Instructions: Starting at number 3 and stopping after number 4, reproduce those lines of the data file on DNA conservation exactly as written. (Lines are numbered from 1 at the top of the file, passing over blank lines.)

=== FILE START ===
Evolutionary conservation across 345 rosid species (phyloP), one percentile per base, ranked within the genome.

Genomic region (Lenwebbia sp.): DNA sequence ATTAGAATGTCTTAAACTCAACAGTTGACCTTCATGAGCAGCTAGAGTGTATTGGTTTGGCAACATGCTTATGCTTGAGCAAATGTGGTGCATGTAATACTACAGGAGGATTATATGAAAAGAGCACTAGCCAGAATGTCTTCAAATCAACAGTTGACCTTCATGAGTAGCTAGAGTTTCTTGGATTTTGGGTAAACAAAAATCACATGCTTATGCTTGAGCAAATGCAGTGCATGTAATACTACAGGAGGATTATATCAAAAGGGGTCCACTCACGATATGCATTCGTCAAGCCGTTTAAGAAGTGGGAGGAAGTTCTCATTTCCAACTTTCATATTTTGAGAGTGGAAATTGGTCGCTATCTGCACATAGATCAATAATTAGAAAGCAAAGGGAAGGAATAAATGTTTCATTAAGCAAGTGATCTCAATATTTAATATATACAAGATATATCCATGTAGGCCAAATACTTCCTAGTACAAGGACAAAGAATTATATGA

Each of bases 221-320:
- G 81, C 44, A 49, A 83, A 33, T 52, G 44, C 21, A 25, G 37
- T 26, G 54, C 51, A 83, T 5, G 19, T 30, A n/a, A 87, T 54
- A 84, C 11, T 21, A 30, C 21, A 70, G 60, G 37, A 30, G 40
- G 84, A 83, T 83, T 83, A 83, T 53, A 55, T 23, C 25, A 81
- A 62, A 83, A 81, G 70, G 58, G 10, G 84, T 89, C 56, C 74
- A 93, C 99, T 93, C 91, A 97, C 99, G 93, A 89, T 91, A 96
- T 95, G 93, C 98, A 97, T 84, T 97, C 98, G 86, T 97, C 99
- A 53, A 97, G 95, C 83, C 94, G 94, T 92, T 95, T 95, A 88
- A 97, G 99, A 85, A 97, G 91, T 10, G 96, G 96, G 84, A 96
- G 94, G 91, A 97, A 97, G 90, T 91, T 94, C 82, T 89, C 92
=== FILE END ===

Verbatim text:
Each of bases 221-320:
- G 81, C 44, A 49, A 83, A 33, T 52, G 44, C 21, A 25, G 37